Ramshackle housing spreads for miles in concentric circles around the minarets of this ancient city, evidence of a flood of migrants arriving in recent years from the countryside.
The migratory pull of the world's great cities - and how to manage their growth gracefully - has brought 20,000 diplomats, politicians, aid workers, and journalists to Istanbul for a United Nations summit that begins today.
The Habitat II conference reflects the realization that much was wrong with the doomsday scenarios predicted at the first Habitat conference in Vancouver in 1976. Back then, the air was thick with Malthusian predictions that polluted, congested megacities would engulf the world.
Megacities indeed have proliferated - 18 cities now have populations of more than 10 million people - but growth rates also have dropped. "This obsession that if a city grows rapidly it's necessarily bad is just crazy," says David Satterthwaite, who helped organize the first Habitat conference. "So was the methodology. They just took one decade and extrapolated as if nothing would change."
People still flocking to cities
That doesn't mean the picture for the world's cities today is rosy, however. The June 3 to 14 Habitat II, whose subtitle is the United Nations Conference on Human Settlements, will echo with grim statistics about the plight of city dwellers who lack adequate housing and water.
The conference is designed to be an enormous talkfest where participants trade ideas and experiences. Nearly half of the world's people - 2.6 billion out of 5.8 billion - live in urban areas; the UN predicts that by 2025 two-thirds will be city dwellers. Most of this rapid urbanization is expected to happen in poor countries.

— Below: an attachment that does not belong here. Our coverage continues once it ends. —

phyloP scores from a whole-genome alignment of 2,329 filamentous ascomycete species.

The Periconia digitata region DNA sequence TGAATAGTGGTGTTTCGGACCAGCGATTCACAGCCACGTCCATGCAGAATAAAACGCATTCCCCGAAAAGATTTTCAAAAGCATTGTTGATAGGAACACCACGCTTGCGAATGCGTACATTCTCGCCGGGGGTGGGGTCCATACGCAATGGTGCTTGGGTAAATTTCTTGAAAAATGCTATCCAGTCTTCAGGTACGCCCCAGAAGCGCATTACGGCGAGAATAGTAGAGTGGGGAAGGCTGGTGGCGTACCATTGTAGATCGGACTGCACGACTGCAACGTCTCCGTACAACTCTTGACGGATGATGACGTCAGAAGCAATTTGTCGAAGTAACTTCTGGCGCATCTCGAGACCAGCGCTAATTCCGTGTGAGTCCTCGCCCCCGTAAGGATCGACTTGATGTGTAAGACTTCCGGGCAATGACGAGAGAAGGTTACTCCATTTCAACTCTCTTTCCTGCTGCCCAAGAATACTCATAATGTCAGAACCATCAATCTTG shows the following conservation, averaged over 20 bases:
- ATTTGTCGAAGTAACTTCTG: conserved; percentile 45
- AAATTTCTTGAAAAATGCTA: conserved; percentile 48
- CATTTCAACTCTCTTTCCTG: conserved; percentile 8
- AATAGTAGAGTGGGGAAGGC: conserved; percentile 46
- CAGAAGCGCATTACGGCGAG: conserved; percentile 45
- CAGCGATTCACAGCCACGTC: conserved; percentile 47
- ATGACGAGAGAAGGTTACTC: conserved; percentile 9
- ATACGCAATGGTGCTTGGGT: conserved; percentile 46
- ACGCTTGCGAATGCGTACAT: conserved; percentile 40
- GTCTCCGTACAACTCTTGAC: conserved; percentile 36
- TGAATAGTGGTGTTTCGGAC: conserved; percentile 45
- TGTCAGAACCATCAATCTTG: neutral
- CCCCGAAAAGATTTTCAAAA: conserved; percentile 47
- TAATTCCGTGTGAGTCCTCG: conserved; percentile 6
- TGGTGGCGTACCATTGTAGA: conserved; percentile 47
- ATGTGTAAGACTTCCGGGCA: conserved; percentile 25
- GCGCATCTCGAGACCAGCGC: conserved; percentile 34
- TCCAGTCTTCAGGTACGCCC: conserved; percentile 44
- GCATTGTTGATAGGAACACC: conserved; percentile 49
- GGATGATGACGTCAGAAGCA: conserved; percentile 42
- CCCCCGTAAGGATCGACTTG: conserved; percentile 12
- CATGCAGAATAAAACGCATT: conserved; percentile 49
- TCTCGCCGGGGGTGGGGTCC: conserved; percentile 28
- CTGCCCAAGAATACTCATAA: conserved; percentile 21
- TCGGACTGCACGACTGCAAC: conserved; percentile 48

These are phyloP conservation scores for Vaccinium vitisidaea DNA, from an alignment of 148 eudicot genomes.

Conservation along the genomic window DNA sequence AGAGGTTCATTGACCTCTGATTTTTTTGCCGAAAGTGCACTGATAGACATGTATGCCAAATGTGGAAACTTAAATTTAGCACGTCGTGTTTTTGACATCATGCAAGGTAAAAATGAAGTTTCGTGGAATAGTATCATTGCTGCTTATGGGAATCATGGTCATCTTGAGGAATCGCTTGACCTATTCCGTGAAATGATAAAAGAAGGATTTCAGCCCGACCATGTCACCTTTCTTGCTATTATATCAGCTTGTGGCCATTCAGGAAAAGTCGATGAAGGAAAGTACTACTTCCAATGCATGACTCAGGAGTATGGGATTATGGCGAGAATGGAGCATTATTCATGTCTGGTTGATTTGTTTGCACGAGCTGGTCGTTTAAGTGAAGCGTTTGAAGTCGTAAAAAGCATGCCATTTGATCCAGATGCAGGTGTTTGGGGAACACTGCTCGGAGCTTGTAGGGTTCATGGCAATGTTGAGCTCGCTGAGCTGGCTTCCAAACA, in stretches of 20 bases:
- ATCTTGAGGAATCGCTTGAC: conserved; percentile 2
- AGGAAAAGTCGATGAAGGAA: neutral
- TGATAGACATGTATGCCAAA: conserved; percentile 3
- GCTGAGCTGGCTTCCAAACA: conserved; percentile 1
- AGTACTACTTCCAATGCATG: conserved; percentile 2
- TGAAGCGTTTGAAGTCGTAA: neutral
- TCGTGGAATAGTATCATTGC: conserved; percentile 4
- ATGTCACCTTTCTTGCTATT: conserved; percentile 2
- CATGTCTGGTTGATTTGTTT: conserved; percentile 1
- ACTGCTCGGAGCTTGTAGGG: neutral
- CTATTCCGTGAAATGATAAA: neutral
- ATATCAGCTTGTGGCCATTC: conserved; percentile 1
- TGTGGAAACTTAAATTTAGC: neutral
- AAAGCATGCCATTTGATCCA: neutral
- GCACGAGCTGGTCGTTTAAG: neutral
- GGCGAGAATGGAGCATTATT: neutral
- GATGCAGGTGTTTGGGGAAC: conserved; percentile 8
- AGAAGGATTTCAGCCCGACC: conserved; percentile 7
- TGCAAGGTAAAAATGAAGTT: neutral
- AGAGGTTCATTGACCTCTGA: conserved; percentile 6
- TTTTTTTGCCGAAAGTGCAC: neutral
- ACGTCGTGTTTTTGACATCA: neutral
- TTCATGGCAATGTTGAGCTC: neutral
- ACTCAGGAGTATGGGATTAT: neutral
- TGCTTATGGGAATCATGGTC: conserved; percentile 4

"What is happening in our cities is nothing less than one of the greatest threats to international peace and security...," says conference Secretary-General Wally N'Dow. "The job of Habitat II is to defuse this threat."
Unlike the series of lavish UN conferences that have preceded it - such as the environment summit in Rio, the population conference in Beijing, and the social summit in Copenhagen - Habitat II has received a relatively paltry $1.8 million from the UN. It is the last big UN conference of this century. The organizers sought funding elsewhere and managed to raise an additional $28 million from foundations, aid groups, and private companies.
"The fact that the UN didn't give lots of money to this conference clearly fed the ingenuity of the organizers," says Mr. Satterthwaite, director of the Human Settlements Program at the International Institute for Environment and Development in London.
"The UN has to get away from being an organization of nation states," says Sir Crispin Tickell, former British ambassador to the UN. "The citizens of the world should have a place in the only real international forum there is. This conference in Turkey holds out real hope of that."
"It's a major shift," agrees a diplomat in Istanbul. "People are realizing that national governments can't do everything and that many urban problems are suitable for commercial involvement." Adds another diplomat: "People are saying it's one conference too many, and attendance is less than expected. But the ideas really are exciting."
World database of 'best practices'
The UN agency behind Habitat II, the Conference on Human Settlements, already is offering one new idea: The creation of a computer database of "best practices" by cities worldwide on problems from sewage treatment to preventing graffiti.
Says Jacques Jobim, director of the Federation of Canadian Municipalities: "I just hope the UN doesn't use the presence of those of us in local government as a justification for saying, 'We've consulted, and now we'll do our own thing.' Local authorities really feel welcome here. I just hope this spirit of partnership is for real."